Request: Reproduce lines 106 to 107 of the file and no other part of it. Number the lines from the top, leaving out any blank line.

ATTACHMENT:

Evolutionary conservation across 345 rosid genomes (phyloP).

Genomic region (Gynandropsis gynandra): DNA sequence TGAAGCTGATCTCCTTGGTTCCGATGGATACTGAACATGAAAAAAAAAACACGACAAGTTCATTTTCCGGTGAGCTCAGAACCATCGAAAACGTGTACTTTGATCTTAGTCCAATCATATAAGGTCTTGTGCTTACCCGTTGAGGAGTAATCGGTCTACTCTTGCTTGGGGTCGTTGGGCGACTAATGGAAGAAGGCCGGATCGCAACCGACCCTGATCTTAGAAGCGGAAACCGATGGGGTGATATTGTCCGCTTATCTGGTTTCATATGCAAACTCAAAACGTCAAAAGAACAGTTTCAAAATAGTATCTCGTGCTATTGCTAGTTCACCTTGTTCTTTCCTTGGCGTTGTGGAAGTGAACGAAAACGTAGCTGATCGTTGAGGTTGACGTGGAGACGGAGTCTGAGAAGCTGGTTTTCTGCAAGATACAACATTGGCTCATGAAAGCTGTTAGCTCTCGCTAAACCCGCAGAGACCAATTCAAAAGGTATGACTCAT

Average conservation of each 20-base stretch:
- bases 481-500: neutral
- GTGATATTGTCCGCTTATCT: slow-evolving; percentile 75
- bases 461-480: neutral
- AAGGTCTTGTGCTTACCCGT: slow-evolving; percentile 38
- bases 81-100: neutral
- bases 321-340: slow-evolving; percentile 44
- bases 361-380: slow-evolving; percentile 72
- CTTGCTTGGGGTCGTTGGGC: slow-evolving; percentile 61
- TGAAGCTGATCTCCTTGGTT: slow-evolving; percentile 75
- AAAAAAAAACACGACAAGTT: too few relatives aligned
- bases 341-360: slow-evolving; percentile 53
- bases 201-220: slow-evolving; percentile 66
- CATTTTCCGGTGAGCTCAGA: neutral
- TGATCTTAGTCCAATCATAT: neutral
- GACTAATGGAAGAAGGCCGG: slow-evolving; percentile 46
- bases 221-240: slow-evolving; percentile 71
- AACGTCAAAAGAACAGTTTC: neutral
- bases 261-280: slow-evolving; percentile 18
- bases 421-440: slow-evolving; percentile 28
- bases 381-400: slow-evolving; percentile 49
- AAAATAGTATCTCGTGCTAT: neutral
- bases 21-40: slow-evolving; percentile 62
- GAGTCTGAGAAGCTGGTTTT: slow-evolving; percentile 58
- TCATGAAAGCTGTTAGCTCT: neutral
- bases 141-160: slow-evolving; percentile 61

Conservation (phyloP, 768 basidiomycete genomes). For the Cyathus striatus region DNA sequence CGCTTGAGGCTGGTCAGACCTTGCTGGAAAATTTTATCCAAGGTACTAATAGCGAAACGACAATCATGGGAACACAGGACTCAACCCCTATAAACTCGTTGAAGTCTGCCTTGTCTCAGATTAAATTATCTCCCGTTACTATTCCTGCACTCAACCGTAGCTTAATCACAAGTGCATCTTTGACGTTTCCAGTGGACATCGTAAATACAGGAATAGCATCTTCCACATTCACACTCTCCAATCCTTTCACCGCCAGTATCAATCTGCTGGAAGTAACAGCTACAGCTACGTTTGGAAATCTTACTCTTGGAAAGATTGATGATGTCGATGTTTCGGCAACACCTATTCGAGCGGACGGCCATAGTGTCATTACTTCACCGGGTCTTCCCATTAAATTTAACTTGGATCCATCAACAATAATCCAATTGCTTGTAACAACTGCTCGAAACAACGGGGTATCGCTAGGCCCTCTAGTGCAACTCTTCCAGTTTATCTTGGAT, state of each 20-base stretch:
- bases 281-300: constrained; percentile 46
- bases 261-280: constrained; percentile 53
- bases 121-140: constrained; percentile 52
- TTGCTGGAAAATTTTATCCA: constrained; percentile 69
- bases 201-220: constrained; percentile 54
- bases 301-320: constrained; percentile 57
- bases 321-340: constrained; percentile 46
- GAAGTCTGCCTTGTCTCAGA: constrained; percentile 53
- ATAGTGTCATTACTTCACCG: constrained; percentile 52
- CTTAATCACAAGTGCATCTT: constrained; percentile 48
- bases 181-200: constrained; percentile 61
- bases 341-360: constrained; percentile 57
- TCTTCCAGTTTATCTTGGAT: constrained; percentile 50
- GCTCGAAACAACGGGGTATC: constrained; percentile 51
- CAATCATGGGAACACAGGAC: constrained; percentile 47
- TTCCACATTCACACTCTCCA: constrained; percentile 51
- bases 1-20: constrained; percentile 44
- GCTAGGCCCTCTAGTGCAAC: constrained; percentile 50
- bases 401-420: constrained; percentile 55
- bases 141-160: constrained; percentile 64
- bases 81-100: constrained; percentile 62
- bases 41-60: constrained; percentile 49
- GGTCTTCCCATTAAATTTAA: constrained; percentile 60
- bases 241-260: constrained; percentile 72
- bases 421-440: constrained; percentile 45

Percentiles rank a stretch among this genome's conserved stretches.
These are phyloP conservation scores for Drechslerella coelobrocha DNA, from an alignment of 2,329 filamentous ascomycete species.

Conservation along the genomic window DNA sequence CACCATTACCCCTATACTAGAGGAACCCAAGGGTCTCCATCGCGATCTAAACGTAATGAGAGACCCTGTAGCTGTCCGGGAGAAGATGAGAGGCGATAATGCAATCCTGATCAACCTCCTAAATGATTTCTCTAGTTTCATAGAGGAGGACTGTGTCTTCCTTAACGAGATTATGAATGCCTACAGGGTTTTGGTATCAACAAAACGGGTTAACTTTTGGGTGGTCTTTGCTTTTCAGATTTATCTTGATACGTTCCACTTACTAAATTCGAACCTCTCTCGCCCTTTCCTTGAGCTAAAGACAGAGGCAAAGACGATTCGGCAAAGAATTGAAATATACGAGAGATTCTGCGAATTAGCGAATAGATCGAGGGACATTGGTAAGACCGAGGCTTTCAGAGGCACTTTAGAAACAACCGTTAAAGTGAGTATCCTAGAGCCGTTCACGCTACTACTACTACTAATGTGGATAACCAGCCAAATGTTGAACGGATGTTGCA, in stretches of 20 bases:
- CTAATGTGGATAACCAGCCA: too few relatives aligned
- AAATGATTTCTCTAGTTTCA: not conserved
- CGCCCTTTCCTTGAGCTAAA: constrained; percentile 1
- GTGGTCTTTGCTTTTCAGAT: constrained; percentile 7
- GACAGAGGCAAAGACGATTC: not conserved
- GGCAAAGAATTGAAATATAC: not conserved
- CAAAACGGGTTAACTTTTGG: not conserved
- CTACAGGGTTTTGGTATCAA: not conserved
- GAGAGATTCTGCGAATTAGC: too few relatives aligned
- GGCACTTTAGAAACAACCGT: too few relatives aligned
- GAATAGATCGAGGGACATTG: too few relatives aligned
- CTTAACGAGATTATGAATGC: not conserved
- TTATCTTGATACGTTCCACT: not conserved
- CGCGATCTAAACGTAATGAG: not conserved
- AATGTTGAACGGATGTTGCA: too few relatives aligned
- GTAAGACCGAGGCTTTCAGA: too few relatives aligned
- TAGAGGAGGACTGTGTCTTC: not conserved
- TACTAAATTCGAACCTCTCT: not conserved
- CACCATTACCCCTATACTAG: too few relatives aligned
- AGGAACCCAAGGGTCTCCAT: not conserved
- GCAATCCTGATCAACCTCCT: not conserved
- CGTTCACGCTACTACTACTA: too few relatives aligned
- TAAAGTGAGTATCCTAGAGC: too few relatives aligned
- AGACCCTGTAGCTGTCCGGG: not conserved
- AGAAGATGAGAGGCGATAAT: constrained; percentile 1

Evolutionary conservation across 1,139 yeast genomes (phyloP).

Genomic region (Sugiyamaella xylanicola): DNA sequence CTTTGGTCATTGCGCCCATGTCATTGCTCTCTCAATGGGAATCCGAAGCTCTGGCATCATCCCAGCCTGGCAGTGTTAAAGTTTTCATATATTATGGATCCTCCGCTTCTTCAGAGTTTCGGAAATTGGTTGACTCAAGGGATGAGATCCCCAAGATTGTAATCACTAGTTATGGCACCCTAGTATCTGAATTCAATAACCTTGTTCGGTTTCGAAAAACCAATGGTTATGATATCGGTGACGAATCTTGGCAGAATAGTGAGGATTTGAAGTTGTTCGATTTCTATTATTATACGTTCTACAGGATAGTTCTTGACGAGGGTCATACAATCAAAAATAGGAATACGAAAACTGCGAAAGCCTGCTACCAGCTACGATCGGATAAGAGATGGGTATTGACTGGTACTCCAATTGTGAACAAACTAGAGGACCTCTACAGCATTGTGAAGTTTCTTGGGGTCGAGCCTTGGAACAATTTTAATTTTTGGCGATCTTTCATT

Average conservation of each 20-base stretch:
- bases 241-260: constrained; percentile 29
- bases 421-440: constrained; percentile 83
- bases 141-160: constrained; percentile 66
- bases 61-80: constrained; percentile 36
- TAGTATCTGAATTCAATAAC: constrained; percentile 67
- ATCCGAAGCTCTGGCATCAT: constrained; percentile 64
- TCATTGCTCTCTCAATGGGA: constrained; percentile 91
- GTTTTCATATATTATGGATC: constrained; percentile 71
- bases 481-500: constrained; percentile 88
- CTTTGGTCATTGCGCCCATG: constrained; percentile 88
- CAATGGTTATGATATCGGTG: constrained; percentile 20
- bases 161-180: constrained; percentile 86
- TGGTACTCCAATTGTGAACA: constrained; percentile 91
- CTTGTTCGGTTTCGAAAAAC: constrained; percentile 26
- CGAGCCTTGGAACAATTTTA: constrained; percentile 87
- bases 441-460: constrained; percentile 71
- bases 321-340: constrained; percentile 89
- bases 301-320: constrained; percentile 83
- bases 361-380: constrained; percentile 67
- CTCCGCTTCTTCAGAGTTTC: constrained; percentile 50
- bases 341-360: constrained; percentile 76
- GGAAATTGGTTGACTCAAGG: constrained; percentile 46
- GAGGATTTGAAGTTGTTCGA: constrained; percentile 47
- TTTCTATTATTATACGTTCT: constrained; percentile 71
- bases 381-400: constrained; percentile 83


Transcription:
- bases 341-360: constrained; percentile 76
- GGAAATTGGTTGACTCAAGG: constrained; percentile 46